International Journal of Innovative Research in Science, Engineering and Technology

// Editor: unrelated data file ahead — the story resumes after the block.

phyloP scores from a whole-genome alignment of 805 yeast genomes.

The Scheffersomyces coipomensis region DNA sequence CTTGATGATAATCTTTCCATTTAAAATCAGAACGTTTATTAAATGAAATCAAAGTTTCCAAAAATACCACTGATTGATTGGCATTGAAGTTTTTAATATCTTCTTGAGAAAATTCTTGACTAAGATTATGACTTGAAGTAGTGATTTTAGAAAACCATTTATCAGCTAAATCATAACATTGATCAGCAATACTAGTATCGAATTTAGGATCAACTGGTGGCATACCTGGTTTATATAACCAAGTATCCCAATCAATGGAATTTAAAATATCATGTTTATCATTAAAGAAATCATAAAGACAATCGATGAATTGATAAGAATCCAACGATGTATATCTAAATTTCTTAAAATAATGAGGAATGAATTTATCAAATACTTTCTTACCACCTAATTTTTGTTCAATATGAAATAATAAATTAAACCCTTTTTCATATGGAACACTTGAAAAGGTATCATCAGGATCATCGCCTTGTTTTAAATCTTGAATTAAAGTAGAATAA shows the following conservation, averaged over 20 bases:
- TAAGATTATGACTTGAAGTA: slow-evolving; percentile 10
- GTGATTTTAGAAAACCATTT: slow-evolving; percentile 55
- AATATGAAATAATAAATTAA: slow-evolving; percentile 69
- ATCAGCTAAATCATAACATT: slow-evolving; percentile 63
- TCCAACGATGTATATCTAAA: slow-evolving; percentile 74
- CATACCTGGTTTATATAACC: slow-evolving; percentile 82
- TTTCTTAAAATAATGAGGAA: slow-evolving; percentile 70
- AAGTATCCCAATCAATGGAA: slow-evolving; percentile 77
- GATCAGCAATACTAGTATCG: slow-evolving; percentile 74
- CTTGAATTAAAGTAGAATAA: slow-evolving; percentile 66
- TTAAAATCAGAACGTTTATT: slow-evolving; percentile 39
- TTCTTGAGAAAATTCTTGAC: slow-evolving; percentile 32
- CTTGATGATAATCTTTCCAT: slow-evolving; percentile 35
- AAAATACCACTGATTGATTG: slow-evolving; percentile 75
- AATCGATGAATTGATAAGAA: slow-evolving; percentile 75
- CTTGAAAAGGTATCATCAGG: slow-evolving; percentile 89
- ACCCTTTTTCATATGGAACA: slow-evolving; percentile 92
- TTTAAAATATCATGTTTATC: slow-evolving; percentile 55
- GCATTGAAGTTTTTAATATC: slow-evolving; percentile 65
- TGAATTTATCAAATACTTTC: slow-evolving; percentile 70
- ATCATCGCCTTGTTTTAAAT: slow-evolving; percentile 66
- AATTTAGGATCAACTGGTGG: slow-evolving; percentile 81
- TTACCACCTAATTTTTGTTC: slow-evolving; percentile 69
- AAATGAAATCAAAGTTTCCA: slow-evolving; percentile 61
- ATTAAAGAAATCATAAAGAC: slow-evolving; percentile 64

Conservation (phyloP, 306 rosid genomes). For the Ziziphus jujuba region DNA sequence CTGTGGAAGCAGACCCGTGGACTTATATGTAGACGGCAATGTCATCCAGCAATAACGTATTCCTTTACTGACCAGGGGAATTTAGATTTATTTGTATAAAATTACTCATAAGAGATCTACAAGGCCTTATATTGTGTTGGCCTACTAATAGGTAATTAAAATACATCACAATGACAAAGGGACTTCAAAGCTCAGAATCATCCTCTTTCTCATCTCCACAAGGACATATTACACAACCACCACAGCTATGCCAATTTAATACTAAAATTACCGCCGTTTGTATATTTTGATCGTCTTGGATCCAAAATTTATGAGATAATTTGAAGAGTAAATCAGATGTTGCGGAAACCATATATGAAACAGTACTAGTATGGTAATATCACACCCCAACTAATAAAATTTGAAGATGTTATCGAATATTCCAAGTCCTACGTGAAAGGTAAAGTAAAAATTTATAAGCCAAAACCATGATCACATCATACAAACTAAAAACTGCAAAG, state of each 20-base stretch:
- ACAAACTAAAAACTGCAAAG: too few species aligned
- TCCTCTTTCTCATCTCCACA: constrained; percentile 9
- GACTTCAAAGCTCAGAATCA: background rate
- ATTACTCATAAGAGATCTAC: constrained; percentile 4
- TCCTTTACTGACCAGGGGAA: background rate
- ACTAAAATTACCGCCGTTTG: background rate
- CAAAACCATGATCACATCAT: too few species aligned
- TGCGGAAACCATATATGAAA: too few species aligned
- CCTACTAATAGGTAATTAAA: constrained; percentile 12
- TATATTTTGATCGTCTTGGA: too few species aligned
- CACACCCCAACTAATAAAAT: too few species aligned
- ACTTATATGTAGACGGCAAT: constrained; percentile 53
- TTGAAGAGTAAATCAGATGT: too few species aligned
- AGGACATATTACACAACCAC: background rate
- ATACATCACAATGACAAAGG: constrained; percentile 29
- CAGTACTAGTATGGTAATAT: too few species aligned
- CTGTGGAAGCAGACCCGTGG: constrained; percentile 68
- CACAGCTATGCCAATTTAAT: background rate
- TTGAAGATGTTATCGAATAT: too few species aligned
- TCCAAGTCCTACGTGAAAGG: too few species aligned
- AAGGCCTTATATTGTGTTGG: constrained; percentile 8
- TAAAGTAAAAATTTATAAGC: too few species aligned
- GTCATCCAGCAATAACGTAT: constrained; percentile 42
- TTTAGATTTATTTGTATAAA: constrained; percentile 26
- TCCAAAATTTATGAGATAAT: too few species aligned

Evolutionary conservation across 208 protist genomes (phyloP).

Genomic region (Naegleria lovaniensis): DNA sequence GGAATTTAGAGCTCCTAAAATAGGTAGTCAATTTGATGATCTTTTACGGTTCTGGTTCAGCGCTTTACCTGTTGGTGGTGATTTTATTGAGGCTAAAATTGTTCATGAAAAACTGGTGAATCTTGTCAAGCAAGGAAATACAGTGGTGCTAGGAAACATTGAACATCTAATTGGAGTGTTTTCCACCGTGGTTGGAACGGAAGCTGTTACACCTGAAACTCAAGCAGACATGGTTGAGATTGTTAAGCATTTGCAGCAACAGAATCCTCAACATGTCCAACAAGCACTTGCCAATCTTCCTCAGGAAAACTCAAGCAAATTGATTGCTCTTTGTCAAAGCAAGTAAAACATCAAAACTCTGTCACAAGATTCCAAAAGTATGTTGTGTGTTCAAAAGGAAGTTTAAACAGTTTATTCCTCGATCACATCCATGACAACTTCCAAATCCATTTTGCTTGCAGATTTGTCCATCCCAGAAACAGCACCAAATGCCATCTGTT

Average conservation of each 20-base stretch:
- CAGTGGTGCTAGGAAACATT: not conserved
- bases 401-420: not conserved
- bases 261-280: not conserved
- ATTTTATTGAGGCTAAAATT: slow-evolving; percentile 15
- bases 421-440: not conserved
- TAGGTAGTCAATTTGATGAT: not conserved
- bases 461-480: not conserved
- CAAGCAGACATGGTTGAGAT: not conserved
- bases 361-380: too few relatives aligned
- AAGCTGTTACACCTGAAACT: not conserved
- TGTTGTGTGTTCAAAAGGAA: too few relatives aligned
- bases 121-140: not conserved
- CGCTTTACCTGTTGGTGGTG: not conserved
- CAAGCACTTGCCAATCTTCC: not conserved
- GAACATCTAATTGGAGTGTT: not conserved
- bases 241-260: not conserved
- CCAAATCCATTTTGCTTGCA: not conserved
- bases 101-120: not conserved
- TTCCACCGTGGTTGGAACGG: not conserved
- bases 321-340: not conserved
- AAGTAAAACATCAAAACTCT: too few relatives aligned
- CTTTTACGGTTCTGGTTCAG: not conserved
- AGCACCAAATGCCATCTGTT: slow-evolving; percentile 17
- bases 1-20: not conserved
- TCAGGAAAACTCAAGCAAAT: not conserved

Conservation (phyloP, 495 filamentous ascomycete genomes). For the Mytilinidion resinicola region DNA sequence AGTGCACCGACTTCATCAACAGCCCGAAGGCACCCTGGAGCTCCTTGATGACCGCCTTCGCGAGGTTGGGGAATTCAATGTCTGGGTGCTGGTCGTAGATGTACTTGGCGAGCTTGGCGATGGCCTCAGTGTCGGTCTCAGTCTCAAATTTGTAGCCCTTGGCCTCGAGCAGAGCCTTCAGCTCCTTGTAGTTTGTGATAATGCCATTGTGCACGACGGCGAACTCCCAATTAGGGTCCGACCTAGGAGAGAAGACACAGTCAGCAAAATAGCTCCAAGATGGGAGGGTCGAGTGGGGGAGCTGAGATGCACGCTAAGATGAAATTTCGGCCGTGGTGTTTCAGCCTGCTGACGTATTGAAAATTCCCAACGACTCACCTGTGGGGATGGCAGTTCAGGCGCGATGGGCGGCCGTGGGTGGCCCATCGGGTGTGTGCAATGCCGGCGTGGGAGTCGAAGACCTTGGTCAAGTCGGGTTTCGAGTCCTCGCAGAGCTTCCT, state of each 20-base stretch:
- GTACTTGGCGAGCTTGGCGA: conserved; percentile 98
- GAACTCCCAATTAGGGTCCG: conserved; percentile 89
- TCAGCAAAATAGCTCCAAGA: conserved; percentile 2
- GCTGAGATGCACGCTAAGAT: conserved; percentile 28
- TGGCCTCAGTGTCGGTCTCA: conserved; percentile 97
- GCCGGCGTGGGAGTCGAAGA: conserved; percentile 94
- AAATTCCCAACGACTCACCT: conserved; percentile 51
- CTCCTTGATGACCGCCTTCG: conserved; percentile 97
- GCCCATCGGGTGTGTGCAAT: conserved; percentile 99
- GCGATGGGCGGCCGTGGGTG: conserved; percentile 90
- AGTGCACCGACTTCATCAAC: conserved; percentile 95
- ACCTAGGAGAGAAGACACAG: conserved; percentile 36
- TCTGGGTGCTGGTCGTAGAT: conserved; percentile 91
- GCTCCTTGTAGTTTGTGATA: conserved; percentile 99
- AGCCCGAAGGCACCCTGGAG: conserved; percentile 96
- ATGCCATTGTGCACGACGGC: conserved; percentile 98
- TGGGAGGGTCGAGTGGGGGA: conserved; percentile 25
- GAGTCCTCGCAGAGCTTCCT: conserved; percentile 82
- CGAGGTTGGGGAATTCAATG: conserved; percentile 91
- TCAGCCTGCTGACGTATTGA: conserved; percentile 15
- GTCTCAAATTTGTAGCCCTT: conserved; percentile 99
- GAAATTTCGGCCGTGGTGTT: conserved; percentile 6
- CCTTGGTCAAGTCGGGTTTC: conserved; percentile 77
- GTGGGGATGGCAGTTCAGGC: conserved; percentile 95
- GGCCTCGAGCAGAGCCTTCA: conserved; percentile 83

Diamond offers unique material advantages for the belief of micro- and nanomechanical resonators due to its high Young’s modulus, compatibility with harsh environments and superior thermal properties. At an equivalent time, the wide electronic bandgap of 5.45 eV makes diamond an appropriate material for integrated optics due to broadband transparency and therefore the absence of free-carrier absorption commonly encountered in silicon photonics. Here we cash in of both to engineer full-scale optomechanical circuits in diamond thin films. We show that polycrystalline diamond films fabricated by chemical vapour deposition provide a convenient wafer-scale substrate for the belief of high-quality nanophotonic devices. Previous studies in nanocrystalline diamond demonstrated nanomechanical resonators with frequencies up to 640 MHz. In this case, the mechanical material properties proved to be comparable to the ones found in bulk diamond, suggesting that polycrystalline diamond may be a suitable substitute for the realization of on-chip nanomechanical resonators. The micrometer-scale device size and high thermal impedance of the silica interface layer allow for significant thermal loading and continuous resonant wavelength tuning across a 450 pm range using a milliwatt-level optical pump. This diamond-on-demand integration technique paves the way for tunable devices coupled across large-scale photonic circuits.Diamond-based-optical-circuitry-research-papers are the summary of current state of understanding on a particular research topic. They analyze or discuss research previously published by scientist and academicians rather than reporting novel research results. Review article comes in the form of systematic reviews and literature reviews and are a form of secondary literature.

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